Jo Jo Dann (Subiaco)
Dale Birch (Claremont)
Liam Bedford (Claremont/Geelong AFL)
Brett Claudius (Perth)
Joe Sara (Swan Districts/East Perth)
Lewis Broome Claremont - 18-year-old Lewis Broome, who hails from the Looma Eagles club in Broome in the heart of Claremont’s Kimberley zone played in the winning Colts Grand Final 2009. He’s only tiny and could easily be mistaken for a jockey. But Lewis Broome is a wonderfully gifted footballer who is known by his teammates as Mooch. Claremont broke a run of tight contests against Peel to record a thumping 67-point win in the WAFL colts grand final at Subiaco Oval. Claremont goals neak Lewis Broome broke the game open in the third term, snatching the lead for his side with his second goal of the game soon after half-time. He added a third and fourth within seven minutes of the restart to put the Tigers 16 points up and it was a procession from there on. Broome was adjudged best on ground by the judging panel, claiming the Mel Whinnen Medal for his efforts. Lewis Broome kicked 5 goals. (extracts from Shayne Hope article in the West Australian)
Courtesy Broome Advertiser 2009
Keifer Yu played his 100th game for Claremont Tigers Football Club last week, becoming the first person from the Kimberley and only the second indigenous man to ever do so. (August 2018)
An esteemed Broome footballer went down in the history books recently, as he achieved the peak milestone of his rollercoaster career.
Keifer Yu played his 100th game for Claremont Tigers Football Club last week, becoming the first person from the Kimberley and only the second indigenous man to ever do so.
The 27-year-old was carried on his teammates' shoulders and showered with Gatorade after his side's eight-point victory on Saturday in what would be another highlight for Yu in his decade at the club, that will reach an end in coming weeks.
Yu plans to return to Broome to start a family with his partner at the end of the WAFL season, making the achievement all the more special.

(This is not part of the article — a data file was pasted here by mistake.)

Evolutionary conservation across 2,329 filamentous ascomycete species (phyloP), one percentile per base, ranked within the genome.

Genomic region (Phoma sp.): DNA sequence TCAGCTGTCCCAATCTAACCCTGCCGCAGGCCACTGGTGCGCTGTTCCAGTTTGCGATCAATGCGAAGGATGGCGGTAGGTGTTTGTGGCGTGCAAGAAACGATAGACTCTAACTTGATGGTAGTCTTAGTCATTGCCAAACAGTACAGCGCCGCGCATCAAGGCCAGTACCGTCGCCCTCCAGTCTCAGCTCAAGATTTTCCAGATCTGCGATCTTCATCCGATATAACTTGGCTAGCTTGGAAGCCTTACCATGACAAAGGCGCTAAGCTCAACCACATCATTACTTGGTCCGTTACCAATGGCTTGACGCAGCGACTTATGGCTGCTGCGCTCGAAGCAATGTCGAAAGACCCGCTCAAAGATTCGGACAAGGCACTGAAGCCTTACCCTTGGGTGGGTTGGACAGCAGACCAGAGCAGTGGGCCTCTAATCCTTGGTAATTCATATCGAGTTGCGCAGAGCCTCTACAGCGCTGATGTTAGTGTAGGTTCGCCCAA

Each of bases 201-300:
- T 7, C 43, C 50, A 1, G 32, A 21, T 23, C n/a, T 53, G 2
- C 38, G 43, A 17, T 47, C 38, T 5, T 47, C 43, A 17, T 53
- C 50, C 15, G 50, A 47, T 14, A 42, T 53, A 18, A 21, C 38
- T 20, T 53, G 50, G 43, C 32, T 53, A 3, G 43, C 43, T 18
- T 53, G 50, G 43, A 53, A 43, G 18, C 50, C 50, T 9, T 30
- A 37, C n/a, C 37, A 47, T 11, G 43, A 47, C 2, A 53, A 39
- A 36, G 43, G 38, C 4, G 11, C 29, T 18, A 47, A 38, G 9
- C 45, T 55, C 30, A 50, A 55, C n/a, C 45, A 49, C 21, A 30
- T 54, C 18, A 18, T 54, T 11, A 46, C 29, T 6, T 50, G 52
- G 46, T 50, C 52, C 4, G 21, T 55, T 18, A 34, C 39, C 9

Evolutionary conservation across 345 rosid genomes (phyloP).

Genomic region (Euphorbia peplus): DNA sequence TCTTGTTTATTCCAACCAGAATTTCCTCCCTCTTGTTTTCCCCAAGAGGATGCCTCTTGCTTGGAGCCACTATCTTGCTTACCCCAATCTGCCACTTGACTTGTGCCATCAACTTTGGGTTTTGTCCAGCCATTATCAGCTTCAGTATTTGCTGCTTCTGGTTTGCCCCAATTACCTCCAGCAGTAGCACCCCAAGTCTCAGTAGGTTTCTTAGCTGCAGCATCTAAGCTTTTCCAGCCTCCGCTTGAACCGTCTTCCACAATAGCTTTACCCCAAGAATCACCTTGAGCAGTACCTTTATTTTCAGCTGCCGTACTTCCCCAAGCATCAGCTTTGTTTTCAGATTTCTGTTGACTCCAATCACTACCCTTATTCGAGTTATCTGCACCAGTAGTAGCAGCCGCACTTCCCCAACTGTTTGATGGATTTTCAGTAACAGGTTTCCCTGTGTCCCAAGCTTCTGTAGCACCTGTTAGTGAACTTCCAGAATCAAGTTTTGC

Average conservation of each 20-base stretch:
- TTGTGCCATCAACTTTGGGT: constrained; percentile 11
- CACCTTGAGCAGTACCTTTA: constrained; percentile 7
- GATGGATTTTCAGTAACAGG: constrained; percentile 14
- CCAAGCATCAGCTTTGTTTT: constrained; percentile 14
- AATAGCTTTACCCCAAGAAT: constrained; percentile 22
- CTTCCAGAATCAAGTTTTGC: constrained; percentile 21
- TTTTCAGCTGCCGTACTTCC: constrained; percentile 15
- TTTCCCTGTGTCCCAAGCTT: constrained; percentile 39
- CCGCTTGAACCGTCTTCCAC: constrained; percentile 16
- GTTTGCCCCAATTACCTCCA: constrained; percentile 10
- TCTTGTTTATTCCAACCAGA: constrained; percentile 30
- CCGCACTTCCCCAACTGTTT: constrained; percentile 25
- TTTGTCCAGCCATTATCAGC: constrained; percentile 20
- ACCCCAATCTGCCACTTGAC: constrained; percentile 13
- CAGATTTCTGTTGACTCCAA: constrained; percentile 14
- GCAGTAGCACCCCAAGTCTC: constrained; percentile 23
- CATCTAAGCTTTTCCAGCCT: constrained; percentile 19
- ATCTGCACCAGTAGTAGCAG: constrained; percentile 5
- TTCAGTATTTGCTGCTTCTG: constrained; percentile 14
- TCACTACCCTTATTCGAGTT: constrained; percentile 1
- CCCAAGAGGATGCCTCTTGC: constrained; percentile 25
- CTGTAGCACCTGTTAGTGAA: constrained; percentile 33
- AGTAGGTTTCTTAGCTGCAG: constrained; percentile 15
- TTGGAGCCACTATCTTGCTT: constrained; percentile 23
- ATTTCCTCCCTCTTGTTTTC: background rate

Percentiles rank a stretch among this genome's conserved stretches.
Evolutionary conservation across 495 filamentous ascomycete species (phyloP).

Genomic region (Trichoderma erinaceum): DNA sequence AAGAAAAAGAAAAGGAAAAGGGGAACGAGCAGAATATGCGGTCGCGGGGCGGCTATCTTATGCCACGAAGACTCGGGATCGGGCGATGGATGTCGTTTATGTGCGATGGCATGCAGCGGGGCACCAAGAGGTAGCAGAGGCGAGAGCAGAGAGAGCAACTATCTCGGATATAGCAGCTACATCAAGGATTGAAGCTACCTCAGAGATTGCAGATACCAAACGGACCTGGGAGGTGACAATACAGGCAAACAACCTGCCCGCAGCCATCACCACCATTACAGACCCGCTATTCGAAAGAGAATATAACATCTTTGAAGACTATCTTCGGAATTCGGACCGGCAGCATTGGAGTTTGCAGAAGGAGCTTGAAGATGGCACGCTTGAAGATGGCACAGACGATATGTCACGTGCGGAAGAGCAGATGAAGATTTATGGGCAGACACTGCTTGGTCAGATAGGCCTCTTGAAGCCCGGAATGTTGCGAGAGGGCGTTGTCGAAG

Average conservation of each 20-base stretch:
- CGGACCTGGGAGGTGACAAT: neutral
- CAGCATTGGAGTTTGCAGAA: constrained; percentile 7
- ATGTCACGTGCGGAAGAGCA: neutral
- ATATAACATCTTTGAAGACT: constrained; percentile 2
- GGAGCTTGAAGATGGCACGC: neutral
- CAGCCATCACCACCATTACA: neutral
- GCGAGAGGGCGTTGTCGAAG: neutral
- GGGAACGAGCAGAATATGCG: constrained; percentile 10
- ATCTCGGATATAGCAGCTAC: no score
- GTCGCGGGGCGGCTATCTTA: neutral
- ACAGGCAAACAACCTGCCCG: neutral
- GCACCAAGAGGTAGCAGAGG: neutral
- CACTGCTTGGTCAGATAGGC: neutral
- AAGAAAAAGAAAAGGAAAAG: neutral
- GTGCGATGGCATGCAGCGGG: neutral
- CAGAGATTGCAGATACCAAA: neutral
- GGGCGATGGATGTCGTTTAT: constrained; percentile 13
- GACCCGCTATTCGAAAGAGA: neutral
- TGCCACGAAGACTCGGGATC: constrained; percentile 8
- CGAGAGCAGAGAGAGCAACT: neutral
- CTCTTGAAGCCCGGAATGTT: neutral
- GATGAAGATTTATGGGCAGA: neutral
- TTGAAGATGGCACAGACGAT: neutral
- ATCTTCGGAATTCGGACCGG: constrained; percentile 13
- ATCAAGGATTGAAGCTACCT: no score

The former Saints player and St Mary's student said the milestone felt like an amazing feat.
“Ten years is a long time to play footy when you think about it but I have had a lot of support along the way,” he said.
“I have had those times when I have felt like I wanted to leave so I hope that sends a positive message to people about sticking it out to achieve something.
“It is a pretty great feeling to reach 100 games and now I will cross my fingers for the premiership this year.”
Yu is yet to play in a league premiership, but his time at Claremont has seen him rack up a number of colts and reserves flags, all while carving a reputation for himself as a tough and resilient competitor. But it was NAIDOC round that stands as a highlight for Yu, who was often the only indigenous man on the team, leading them on the field.
And despite a significant list of injuries and concussions, Yu will remember a racial controversy and its tumultuous fallout at the beginning of this year as his lowest moment.
Subiaco player Josh Deluca called the Broome man an “Asian c...” during an early game this year, but it was the poor handling by the WAFL that strained Yu, who was made to determine the outcome and penalty of the sledge.
Yu said he is looking forward to returning to his hometown, but was sad to be saying goodbye to the Tigers.
“I will definitely miss the footy club when I move back to Broome, as they have really been my family away from home,” he said. “Moving back has always been the plan, because my partner is from Broome also and I've already had a few footy teams up there contacting me to play for them in the West Kimberley Football League.”